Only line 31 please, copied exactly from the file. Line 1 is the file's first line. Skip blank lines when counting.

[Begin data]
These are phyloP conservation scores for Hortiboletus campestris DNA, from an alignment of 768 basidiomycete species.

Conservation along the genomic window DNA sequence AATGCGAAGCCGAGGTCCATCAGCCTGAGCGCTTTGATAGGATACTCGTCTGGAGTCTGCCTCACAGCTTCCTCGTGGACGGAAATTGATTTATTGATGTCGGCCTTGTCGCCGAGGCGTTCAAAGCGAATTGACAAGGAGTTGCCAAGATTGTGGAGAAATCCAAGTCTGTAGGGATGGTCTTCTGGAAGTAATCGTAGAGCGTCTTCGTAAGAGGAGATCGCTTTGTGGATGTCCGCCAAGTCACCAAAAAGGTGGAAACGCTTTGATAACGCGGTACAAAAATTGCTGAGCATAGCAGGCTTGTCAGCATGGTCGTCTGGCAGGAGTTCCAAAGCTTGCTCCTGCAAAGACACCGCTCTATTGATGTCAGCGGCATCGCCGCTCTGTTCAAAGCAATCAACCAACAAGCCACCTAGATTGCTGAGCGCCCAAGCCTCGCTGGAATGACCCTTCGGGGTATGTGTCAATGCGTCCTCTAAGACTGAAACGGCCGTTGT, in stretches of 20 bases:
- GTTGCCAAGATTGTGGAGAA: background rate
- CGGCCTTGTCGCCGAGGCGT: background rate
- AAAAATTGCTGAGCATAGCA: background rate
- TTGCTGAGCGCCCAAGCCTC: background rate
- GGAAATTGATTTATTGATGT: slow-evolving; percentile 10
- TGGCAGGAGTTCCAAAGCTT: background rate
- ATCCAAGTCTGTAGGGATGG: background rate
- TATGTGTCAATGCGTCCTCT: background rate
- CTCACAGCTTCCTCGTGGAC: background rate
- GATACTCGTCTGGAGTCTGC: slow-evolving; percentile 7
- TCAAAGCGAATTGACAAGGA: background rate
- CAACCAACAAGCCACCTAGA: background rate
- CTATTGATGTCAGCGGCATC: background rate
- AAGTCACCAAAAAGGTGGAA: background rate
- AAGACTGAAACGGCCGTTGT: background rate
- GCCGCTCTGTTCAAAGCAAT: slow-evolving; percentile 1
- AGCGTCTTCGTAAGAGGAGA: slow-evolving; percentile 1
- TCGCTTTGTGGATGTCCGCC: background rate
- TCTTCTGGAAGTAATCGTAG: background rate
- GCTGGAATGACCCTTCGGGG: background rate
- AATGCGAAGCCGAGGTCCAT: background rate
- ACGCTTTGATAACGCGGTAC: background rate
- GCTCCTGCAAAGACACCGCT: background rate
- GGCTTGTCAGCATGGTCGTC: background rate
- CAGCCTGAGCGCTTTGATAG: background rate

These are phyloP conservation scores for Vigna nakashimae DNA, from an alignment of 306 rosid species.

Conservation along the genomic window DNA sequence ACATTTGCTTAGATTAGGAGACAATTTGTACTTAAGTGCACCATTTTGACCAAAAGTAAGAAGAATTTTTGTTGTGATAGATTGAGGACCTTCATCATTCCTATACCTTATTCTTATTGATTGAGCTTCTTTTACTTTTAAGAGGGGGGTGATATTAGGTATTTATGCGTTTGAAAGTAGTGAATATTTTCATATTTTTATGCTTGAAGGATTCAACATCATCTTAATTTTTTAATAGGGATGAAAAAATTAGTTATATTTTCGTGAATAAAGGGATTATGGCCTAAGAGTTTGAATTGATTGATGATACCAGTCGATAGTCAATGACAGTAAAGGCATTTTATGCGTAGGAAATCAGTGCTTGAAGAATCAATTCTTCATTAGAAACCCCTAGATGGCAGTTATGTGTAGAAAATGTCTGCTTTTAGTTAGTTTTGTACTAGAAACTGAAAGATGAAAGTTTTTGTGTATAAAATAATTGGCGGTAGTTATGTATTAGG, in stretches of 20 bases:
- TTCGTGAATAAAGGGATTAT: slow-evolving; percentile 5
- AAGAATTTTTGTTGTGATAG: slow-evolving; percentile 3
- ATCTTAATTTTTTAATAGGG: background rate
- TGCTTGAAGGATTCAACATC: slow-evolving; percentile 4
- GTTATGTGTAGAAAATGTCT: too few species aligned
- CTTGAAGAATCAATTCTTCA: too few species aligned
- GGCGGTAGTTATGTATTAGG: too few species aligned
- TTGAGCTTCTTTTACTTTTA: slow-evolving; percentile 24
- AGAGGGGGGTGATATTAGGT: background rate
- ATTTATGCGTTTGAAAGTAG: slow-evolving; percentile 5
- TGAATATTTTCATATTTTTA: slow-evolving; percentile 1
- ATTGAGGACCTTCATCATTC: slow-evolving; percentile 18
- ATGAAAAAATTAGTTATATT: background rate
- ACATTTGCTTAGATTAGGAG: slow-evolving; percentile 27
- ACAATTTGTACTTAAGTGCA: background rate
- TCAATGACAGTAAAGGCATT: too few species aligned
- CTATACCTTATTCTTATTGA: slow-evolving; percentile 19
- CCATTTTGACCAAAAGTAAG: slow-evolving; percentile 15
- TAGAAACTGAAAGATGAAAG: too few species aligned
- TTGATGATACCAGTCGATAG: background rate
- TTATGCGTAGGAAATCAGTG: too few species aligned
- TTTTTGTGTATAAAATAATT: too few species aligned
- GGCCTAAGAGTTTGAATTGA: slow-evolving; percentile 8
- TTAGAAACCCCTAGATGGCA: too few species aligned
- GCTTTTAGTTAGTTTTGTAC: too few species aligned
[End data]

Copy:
- AAGAATTTTTGTTGTGATAG: slow-evolving; percentile 3